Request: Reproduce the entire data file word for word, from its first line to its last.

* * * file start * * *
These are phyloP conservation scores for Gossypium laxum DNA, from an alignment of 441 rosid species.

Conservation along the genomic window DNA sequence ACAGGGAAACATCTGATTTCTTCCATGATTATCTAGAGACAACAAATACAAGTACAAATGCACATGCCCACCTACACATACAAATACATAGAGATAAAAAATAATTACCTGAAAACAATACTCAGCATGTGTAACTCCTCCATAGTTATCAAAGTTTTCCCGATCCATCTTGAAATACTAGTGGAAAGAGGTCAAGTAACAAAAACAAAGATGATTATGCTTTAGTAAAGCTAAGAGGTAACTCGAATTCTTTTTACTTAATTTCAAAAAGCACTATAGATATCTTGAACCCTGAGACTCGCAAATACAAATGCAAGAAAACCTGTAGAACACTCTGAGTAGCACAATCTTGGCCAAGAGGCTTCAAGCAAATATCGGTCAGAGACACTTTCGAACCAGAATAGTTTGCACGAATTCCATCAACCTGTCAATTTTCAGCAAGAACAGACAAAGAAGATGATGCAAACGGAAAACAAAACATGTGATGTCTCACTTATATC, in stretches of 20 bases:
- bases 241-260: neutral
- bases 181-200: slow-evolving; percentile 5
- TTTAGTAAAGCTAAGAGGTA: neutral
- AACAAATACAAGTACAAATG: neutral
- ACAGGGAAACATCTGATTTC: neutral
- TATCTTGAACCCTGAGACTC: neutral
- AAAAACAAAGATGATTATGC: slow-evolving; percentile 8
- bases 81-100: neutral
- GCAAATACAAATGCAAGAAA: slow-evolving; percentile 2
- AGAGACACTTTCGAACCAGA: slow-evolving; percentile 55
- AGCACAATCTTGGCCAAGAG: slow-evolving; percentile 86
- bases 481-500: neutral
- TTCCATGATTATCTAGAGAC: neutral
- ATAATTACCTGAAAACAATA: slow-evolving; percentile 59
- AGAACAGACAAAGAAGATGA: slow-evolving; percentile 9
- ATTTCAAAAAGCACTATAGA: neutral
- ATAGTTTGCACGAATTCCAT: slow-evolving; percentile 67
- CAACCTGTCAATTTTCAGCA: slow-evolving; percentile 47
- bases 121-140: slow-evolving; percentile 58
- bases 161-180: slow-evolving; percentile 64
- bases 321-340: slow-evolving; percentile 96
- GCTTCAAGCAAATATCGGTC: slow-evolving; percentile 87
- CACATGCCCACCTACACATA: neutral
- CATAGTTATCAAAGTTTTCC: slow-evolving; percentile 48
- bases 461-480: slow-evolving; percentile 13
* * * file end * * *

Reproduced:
These are phyloP conservation scores for Gossypium laxum DNA, from an alignment of 441 rosid species.

Conservation along the genomic window DNA sequence ACAGGGAAACATCTGATTTCTTCCATGATTATCTAGAGACAACAAATACAAGTACAAATGCACATGCCCACCTACACATACAAATACATAGAGATAAAAAATAATTACCTGAAAACAATACTCAGCATGTGTAACTCCTCCATAGTTATCAAAGTTTTCCCGATCCATCTTGAAATACTAGTGGAAAGAGGTCAAGTAACAAAAACAAAGATGATTATGCTTTAGTAAAGCTAAGAGGTAACTCGAATTCTTTTTACTTAATTTCAAAAAGCACTATAGATATCTTGAACCCTGAGACTCGCAAATACAAATGCAAGAAAACCTGTAGAACACTCTGAGTAGCACAATCTTGGCCAAGAGGCTTCAAGCAAATATCGGTCAGAGACACTTTCGAACCAGAATAGTTTGCACGAATTCCATCAACCTGTCAATTTTCAGCAAGAACAGACAAAGAAGATGATGCAAACGGAAAACAAAACATGTGATGTCTCACTTATATC, in stretches of 20 bases:
- bases 241-260: neutral
- bases 181-200: slow-evolving; percentile 5
- TTTAGTAAAGCTAAGAGGTA: neutral
- AACAAATACAAGTACAAATG: neutral
- ACAGGGAAACATCTGATTTC: neutral
- TATCTTGAACCCTGAGACTC: neutral
- AAAAACAAAGATGATTATGC: slow-evolving; percentile 8
- bases 81-100: neutral
- GCAAATACAAATGCAAGAAA: slow-evolving; percentile 2
- AGAGACACTTTCGAACCAGA: slow-evolving; percentile 55
- AGCACAATCTTGGCCAAGAG: slow-evolving; percentile 86
- bases 481-500: neutral
- TTCCATGATTATCTAGAGAC: neutral
- ATAATTACCTGAAAACAATA: slow-evolving; percentile 59
- AGAACAGACAAAGAAGATGA: slow-evolving; percentile 9
- ATTTCAAAAAGCACTATAGA: neutral
- ATAGTTTGCACGAATTCCAT: slow-evolving; percentile 67
- CAACCTGTCAATTTTCAGCA: slow-evolving; percentile 47
- bases 121-140: slow-evolving; percentile 58
- bases 161-180: slow-evolving; percentile 64
- bases 321-340: slow-evolving; percentile 96
- GCTTCAAGCAAATATCGGTC: slow-evolving; percentile 87
- CACATGCCCACCTACACATA: neutral
- CATAGTTATCAAAGTTTTCC: slow-evolving; percentile 48
- bases 461-480: slow-evolving; percentile 13